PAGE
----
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Cash Floods Municipal-Bond Market – WSJ



Investors poured more money into municipal bond funds through mid-December last year than they had in decades, providing the fuel for borrowing by states and cities to fund new bridges, sewers and other state and local projects to a second-straight 10-year high

Municipal bond funds now hold an unprecedented 24% of outstanding debt compared with 16% five years ago, according to Federal Reserve data. The move marks the latest step in a fundamental shift away from a buy-and-hold market in which individual investors quietly collect interest year after year. 

The record levels of borrowing and investing in 2021 are evidence that investors have moved well past their early worries the pandemic would drive a wave of municipal defaults and bankruptcies. Buoyed by stimulus funds, state and local governments issued $302.3 billion of debt for new projects as of Dec. 29, the most in at least a decade.

Meanwhile, investors plowed $64 billion into muni mutual and exchange-traded funds through Dec. 15, according to data from Refinitiv Lipper, more than they ever have during that period since tracking began in 1992. That includes $22 billion into high-yield funds that hemorrhaged cash in 2020.

“Generally there’s a better credit environment, you have lower supply [and] more demand, and then you just have investors who are willing to take on more risk to replace the yield that they previously got on their high-grade bonds,” said Eric Friedland, director of municipal-bond research at asset manager Lord Abbett.

Bonds issued by state and local governments are particularly precious to investors because they carry interest payments usually free from federal, and often state, taxes. Expectations for possible tax increases under a Democratic administration likely stoked investors’ appetites, Mr. Friedland said.

The S&P Municipal Bond Index had a total 2021 return of 1.76%, including price changes and interest payments through Dec. 30. That compares with minus 2.13% for the S&P U.S. Treasury Bond Index and minus 1.79% for the S&P U.S. Investment Grade Corporate Bond A Index.

High-yield municipal bonds racked up more-substantial gains as investors abandoned their fears of default, with the S&P Municipal Bond High Yield Index returning 6.77% through Dec. 30.

The government and nonprofit borrowers that issue bonds in the nearly $4 trillion municipal market are generally in better financial shape than they were in 2020, according to analysts and financial reports. Tax collections and stimulus funds have buoyed municipal balance sheets. The federal infrastructure package recently signed into law could lead to additional money for capital projects.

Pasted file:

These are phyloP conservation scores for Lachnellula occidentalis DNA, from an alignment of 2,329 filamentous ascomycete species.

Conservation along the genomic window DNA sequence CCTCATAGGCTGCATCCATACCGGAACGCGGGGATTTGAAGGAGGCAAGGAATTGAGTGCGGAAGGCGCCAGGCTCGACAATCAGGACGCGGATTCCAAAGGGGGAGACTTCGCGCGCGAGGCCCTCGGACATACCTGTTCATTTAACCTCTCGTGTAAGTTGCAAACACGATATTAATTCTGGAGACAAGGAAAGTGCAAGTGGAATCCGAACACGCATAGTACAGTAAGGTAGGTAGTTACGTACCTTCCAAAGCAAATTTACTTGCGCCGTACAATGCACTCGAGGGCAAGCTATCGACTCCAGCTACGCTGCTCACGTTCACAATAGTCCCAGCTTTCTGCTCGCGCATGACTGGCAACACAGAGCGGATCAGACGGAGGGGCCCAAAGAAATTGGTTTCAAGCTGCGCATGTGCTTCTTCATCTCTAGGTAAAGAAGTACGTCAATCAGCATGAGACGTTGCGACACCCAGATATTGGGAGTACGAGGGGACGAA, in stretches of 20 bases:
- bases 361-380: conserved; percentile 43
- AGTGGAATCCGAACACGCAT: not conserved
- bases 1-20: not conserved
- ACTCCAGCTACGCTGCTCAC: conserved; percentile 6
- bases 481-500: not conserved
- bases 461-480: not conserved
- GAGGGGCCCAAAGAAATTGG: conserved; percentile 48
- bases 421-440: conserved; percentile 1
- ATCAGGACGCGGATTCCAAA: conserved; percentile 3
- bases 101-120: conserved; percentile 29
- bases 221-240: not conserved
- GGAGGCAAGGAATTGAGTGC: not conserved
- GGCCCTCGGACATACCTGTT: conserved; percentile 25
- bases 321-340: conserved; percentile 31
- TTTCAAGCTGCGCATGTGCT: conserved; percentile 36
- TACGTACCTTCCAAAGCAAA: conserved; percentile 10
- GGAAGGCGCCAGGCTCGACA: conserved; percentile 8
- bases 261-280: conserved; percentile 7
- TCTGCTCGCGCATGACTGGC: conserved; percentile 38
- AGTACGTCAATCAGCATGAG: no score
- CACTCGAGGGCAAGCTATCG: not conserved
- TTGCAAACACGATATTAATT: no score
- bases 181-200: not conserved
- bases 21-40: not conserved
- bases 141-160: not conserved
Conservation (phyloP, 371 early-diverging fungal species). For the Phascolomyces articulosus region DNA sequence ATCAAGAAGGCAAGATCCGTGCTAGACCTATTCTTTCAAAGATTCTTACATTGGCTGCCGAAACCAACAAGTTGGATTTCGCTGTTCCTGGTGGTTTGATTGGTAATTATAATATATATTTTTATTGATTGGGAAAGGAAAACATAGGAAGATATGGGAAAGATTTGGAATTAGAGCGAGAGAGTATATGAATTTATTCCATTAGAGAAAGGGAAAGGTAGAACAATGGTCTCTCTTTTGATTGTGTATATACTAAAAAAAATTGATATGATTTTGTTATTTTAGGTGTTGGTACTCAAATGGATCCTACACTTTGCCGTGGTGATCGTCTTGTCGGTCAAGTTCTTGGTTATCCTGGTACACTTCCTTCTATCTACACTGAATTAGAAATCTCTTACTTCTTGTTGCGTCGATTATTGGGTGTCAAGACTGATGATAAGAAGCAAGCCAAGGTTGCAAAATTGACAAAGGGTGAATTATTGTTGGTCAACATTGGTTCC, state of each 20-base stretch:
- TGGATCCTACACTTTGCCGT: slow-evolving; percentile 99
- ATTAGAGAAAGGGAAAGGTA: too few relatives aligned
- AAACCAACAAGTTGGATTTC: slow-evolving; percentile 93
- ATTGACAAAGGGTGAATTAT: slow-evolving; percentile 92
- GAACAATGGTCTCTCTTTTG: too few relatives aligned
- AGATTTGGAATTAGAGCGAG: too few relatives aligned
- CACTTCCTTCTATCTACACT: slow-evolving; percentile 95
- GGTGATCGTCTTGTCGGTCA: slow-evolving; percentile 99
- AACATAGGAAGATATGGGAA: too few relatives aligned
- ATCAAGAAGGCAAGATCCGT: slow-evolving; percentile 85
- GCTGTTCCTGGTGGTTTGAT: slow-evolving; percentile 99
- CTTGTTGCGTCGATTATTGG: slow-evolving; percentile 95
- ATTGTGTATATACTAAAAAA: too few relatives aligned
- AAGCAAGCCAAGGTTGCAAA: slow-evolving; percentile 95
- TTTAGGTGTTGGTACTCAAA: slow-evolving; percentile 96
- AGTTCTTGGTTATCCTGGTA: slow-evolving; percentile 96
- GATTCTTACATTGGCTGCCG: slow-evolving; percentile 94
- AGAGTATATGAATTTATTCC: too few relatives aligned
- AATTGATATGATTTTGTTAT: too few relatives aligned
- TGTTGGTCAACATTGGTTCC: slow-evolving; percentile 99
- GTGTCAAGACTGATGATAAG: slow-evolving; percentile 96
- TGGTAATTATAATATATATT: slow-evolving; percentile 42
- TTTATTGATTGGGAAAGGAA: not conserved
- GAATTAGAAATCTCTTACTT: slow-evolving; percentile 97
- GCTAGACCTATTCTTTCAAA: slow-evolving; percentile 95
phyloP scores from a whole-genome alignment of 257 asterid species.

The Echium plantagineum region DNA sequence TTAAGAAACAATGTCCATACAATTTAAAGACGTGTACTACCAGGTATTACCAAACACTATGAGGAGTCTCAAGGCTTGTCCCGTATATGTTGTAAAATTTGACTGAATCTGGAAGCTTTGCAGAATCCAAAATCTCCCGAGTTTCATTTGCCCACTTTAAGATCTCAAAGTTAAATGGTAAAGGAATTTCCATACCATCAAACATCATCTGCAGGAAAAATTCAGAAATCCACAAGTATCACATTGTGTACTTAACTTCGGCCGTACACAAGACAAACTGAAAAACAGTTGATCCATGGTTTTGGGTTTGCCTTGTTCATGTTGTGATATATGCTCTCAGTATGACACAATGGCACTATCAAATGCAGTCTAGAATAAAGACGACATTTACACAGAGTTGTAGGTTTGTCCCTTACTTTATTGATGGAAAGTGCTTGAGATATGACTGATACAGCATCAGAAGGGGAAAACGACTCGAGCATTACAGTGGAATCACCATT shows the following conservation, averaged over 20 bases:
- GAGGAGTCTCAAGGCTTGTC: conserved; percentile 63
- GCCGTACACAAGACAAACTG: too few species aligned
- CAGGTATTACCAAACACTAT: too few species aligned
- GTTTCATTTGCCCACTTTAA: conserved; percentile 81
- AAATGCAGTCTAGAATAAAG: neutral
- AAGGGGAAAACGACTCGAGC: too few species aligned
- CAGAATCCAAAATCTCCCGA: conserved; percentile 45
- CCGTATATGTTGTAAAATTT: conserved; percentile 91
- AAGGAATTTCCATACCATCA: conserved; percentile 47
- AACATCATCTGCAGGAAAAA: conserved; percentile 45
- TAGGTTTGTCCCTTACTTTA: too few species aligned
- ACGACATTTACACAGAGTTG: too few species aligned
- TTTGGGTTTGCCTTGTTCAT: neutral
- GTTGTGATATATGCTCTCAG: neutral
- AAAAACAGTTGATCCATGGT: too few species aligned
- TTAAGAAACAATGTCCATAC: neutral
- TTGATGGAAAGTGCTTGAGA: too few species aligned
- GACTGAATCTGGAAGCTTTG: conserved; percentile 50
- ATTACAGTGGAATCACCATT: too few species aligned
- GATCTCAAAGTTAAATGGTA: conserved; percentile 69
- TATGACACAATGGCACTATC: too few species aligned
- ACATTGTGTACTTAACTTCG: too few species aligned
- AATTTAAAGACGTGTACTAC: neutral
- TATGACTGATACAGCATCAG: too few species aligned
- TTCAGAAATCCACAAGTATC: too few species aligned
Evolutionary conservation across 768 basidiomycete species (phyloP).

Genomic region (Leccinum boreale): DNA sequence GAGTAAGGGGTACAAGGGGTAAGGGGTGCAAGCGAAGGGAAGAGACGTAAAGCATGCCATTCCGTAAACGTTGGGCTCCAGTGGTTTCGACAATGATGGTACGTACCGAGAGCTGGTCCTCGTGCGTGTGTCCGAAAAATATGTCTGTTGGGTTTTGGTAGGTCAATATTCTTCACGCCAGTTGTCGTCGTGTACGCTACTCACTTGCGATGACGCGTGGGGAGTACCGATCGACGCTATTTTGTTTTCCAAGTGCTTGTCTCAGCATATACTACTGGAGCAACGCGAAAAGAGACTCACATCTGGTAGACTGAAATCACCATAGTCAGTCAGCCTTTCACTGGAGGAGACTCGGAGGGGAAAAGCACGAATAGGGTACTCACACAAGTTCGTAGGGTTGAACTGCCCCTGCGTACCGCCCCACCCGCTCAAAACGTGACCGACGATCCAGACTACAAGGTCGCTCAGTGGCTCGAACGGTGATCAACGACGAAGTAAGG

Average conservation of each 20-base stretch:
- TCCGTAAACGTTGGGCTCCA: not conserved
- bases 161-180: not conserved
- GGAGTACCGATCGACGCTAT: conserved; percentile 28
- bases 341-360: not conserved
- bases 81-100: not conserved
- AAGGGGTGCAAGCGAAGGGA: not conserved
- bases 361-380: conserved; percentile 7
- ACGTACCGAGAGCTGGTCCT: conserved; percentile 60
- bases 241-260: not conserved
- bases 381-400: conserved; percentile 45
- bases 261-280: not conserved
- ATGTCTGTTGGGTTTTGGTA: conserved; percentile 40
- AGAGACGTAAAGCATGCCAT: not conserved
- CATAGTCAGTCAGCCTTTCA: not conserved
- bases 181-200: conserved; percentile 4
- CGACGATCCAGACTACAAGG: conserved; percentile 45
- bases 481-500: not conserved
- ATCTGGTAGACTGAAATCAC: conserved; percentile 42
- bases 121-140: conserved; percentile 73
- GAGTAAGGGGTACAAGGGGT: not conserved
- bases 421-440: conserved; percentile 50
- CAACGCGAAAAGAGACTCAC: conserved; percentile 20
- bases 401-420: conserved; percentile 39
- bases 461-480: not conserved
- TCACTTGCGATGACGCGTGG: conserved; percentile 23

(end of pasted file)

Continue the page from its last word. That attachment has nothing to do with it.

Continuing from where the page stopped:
The median number of days worth of cash on hand was up 11% in 2021 for 173 nonprofit hospitals that have filed their 2021 financial statements, according to Merritt Research Services. For airports that have filed statements, median days cash on hand increased by 22% and for private colleges and universities, a similar cash metric increased 12%.

“These sectors have built up significant cash and reserves that they didn’t have at the onset of the virus in 2020,” said

Richard Ciccarone,

Merritt’s president and chief executive. Still, he said, “Not everybody’s coming back in good shape.”

Defaults, a rarity in the muni market, remain higher than during the pre-pandemic period, though they have fallen from 2020, according to Municipal Market Analytics. Some borrowers have fared particularly badly. There were 33 defaults in 2021 among assisted-living and other senior-housing borrowers, the most since the firm’s record-keeping began in 2009.

Some state and local governments also remain on shaky ground, using bond money to plug budget gaps or relying on stimulus funds to paper over financial problems. Towns across the U.S. in 2021 resorted to pension-obligation borrowing, using a record-breaking amount of debt to top up retirement funds in the hopes that market returns will outpace interest costs.

Even with borrowing for new projects at a 10-year record, total debt issuance fell short of some expectations.


twice revised its forecast for total 2021 issuance downward, after Congress declined to include two bond programs in the infrastructure bill. “We could not convince our policy makers,” said

Vikram Rai,

Citigroup’s head of municipal strategy. 

Including refinancing deals, municipal borrowers had sold a total of $454 billion as of Dec. 21, also at least a 10-year record.  

Cities and states could probably sell roughly $100 billion more of bonds without driving down prices, according to an analysis of lending capacity by Municipal Market Analytics. The mismatch between supply and demand grew after the 2017 tax overhaul prohibited the use of tax-exempt borrowing for early refinancing while simultaneously making tax-free yield more precious to some investors by capping the state and local tax deduction.

While muni bond rates remain at historic lows, the tax exemption can create significant value in high-income households. A 20-year AA-rated municipal bond yielded 1.49% as of Dec. 21, according to Refinitiv Municipal Market Data. For someone in the top tax bracket to get that kind of income on a taxable security, it would need to yield about 2.5%, according to data from asset manager Nuveen.

Investor money has poured in mainly through funds, bringing mutual and exchange-traded muni fund holdings to more than $1 trillion as of Sept. 30, according to Federal Reserve data.

At the same time, the amount of municipal debt held by brokers and dealers has shrunk to $12.1 billion, a 26% drop from 2019. That makes the market increasingly vulnerable to the kind of free fall experienced in March 2020, when investors scared of how the pandemic could affect municipal credit fled muni bond funds, triggering a liquidity crisis and sending prices plunging.

“With dealer positions down, and mutual funds up, there’s less of a relief valve,” said Patrick Brett, head of municipal debt capital markets at Citigroup and chair of the Municipal Securities Rulemaking Board, the muni bond industry’s self-regulatory organization.

Biden’s bipartisan infrastructure bill includes specific references to bolstering the U.S.’s EV charging networks. That’s led to a group of auto makers dramatically boosting their 2030 EV sales predictions, even though the bill hasn’t been signed yet. WSJ’s George Downs takes a look at what that could mean for your drive. Illustration: George Downs